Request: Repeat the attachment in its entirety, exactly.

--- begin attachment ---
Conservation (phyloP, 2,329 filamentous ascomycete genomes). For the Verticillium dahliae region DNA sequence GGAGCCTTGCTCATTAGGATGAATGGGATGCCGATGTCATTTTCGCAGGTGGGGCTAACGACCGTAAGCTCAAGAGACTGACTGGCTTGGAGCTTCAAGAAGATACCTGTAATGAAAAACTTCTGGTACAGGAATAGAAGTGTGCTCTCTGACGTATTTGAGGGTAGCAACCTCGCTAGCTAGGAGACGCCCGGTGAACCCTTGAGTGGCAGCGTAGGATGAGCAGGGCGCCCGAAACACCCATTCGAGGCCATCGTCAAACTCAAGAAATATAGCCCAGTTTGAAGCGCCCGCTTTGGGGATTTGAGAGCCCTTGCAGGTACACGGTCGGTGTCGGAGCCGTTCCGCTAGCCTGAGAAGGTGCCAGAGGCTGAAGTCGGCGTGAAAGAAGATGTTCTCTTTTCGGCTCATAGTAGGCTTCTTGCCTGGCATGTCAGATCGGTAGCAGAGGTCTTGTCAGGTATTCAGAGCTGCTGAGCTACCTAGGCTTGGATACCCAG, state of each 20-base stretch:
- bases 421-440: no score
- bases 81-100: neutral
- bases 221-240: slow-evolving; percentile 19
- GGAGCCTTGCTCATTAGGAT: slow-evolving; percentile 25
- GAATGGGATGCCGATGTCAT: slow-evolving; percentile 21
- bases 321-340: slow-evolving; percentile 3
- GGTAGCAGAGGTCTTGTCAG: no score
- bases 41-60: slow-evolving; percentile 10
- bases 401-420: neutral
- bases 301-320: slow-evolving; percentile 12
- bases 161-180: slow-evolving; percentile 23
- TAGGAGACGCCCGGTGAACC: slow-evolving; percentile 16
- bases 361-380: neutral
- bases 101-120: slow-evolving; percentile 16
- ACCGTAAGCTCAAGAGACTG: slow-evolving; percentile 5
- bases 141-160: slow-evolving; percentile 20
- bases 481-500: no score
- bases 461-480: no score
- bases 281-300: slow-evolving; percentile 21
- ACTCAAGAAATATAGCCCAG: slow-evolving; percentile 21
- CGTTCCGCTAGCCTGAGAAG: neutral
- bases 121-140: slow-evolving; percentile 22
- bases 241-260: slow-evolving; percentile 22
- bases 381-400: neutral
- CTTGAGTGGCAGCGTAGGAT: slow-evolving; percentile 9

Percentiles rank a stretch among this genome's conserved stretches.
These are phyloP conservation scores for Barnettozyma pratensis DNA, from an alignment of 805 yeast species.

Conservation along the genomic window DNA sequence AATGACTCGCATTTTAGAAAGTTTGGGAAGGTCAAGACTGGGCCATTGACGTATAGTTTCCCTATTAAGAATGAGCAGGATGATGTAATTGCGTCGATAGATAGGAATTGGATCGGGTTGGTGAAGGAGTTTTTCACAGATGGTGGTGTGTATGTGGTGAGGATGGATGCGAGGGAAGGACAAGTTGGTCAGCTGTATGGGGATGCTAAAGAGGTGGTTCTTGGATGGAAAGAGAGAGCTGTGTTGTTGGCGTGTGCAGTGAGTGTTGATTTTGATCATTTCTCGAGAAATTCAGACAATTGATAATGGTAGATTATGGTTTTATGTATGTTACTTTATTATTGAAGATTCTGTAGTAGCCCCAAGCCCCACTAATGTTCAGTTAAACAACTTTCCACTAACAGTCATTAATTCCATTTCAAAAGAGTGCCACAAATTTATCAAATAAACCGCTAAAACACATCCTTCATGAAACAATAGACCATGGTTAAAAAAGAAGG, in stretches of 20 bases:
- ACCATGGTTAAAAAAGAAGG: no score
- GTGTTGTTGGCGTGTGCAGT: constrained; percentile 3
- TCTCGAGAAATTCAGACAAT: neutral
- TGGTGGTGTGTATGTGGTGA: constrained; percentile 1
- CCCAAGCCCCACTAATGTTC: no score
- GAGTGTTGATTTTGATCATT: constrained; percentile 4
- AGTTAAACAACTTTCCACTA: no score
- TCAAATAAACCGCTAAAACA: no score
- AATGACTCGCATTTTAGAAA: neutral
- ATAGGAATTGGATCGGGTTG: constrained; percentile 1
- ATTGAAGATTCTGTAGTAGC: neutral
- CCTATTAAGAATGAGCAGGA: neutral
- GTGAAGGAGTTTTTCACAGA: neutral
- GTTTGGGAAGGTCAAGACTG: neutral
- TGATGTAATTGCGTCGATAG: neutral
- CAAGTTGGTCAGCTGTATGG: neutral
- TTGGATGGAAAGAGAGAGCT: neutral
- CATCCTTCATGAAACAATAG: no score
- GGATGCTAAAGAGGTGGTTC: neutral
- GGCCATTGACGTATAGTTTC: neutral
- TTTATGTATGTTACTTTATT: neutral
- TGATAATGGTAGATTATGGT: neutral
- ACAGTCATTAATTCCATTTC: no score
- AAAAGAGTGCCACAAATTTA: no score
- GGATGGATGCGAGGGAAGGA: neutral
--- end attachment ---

Conservation (phyloP, 2,329 filamentous ascomycete genomes). For the Verticillium dahliae region DNA sequence GGAGCCTTGCTCATTAGGATGAATGGGATGCCGATGTCATTTTCGCAGGTGGGGCTAACGACCGTAAGCTCAAGAGACTGACTGGCTTGGAGCTTCAAGAAGATACCTGTAATGAAAAACTTCTGGTACAGGAATAGAAGTGTGCTCTCTGACGTATTTGAGGGTAGCAACCTCGCTAGCTAGGAGACGCCCGGTGAACCCTTGAGTGGCAGCGTAGGATGAGCAGGGCGCCCGAAACACCCATTCGAGGCCATCGTCAAACTCAAGAAATATAGCCCAGTTTGAAGCGCCCGCTTTGGGGATTTGAGAGCCCTTGCAGGTACACGGTCGGTGTCGGAGCCGTTCCGCTAGCCTGAGAAGGTGCCAGAGGCTGAAGTCGGCGTGAAAGAAGATGTTCTCTTTTCGGCTCATAGTAGGCTTCTTGCCTGGCATGTCAGATCGGTAGCAGAGGTCTTGTCAGGTATTCAGAGCTGCTGAGCTACCTAGGCTTGGATACCCAG, state of each 20-base stretch:
- bases 421-440: no score
- bases 81-100: neutral
- bases 221-240: slow-evolving; percentile 19
- GGAGCCTTGCTCATTAGGAT: slow-evolving; percentile 25
- GAATGGGATGCCGATGTCAT: slow-evolving; percentile 21
- bases 321-340: slow-evolving; percentile 3
- GGTAGCAGAGGTCTTGTCAG: no score
- bases 41-60: slow-evolving; percentile 10
- bases 401-420: neutral
- bases 301-320: slow-evolving; percentile 12
- bases 161-180: slow-evolving; percentile 23
- TAGGAGACGCCCGGTGAACC: slow-evolving; percentile 16
- bases 361-380: neutral
- bases 101-120: slow-evolving; percentile 16
- ACCGTAAGCTCAAGAGACTG: slow-evolving; percentile 5
- bases 141-160: slow-evolving; percentile 20
- bases 481-500: no score
- bases 461-480: no score
- bases 281-300: slow-evolving; percentile 21
- ACTCAAGAAATATAGCCCAG: slow-evolving; percentile 21
- CGTTCCGCTAGCCTGAGAAG: neutral
- bases 121-140: slow-evolving; percentile 22
- bases 241-260: slow-evolving; percentile 22
- bases 381-400: neutral
- CTTGAGTGGCAGCGTAGGAT: slow-evolving; percentile 9

Percentiles rank a stretch among this genome's conserved stretches.
These are phyloP conservation scores for Barnettozyma pratensis DNA, from an alignment of 805 yeast species.

Conservation along the genomic window DNA sequence AATGACTCGCATTTTAGAAAGTTTGGGAAGGTCAAGACTGGGCCATTGACGTATAGTTTCCCTATTAAGAATGAGCAGGATGATGTAATTGCGTCGATAGATAGGAATTGGATCGGGTTGGTGAAGGAGTTTTTCACAGATGGTGGTGTGTATGTGGTGAGGATGGATGCGAGGGAAGGACAAGTTGGTCAGCTGTATGGGGATGCTAAAGAGGTGGTTCTTGGATGGAAAGAGAGAGCTGTGTTGTTGGCGTGTGCAGTGAGTGTTGATTTTGATCATTTCTCGAGAAATTCAGACAATTGATAATGGTAGATTATGGTTTTATGTATGTTACTTTATTATTGAAGATTCTGTAGTAGCCCCAAGCCCCACTAATGTTCAGTTAAACAACTTTCCACTAACAGTCATTAATTCCATTTCAAAAGAGTGCCACAAATTTATCAAATAAACCGCTAAAACACATCCTTCATGAAACAATAGACCATGGTTAAAAAAGAAGG, in stretches of 20 bases:
- ACCATGGTTAAAAAAGAAGG: no score
- GTGTTGTTGGCGTGTGCAGT: constrained; percentile 3
- TCTCGAGAAATTCAGACAAT: neutral
- TGGTGGTGTGTATGTGGTGA: constrained; percentile 1
- CCCAAGCCCCACTAATGTTC: no score
- GAGTGTTGATTTTGATCATT: constrained; percentile 4
- AGTTAAACAACTTTCCACTA: no score
- TCAAATAAACCGCTAAAACA: no score
- AATGACTCGCATTTTAGAAA: neutral
- ATAGGAATTGGATCGGGTTG: constrained; percentile 1
- ATTGAAGATTCTGTAGTAGC: neutral
- CCTATTAAGAATGAGCAGGA: neutral
- GTGAAGGAGTTTTTCACAGA: neutral
- GTTTGGGAAGGTCAAGACTG: neutral
- TGATGTAATTGCGTCGATAG: neutral
- CAAGTTGGTCAGCTGTATGG: neutral
- TTGGATGGAAAGAGAGAGCT: neutral
- CATCCTTCATGAAACAATAG: no score
- GGATGCTAAAGAGGTGGTTC: neutral
- GGCCATTGACGTATAGTTTC: neutral
- TTTATGTATGTTACTTTATT: neutral
- TGATAATGGTAGATTATGGT: neutral
- ACAGTCATTAATTCCATTTC: no score
- AAAAGAGTGCCACAAATTTA: no score
- GGATGGATGCGAGGGAAGGA: neutral